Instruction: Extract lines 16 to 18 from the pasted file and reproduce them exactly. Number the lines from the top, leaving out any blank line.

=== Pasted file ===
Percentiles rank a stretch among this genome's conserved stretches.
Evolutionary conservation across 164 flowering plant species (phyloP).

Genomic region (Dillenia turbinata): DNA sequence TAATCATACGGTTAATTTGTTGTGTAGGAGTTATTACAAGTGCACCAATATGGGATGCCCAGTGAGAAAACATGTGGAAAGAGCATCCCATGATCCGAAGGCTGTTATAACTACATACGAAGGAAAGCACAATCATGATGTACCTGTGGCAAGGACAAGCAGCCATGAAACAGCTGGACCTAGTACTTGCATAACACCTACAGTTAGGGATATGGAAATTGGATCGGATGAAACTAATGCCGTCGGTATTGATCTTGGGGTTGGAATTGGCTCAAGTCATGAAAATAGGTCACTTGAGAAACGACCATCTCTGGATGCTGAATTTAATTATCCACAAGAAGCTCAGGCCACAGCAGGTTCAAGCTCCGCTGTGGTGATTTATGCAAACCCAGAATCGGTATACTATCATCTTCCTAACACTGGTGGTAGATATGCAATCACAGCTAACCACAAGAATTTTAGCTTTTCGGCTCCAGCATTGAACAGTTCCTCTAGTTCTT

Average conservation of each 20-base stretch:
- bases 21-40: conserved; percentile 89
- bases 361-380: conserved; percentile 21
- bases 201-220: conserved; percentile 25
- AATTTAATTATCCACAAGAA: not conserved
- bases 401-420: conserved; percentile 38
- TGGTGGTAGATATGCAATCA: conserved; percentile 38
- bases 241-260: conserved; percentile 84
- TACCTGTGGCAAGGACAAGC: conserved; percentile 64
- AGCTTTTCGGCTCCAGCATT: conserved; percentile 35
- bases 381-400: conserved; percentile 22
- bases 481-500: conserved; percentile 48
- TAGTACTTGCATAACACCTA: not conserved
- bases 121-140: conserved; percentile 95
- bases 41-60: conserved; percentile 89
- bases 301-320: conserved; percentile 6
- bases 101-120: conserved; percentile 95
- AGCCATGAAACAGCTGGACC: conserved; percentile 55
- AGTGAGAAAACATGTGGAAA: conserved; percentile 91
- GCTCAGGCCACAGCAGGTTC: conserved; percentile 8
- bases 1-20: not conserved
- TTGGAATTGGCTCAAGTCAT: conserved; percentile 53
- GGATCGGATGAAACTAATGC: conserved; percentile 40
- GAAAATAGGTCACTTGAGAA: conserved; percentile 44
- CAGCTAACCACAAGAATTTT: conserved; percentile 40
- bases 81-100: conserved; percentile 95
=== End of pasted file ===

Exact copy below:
- TAGTACTTGCATAACACCTA: not conserved
- bases 121-140: conserved; percentile 95
- bases 41-60: conserved; percentile 89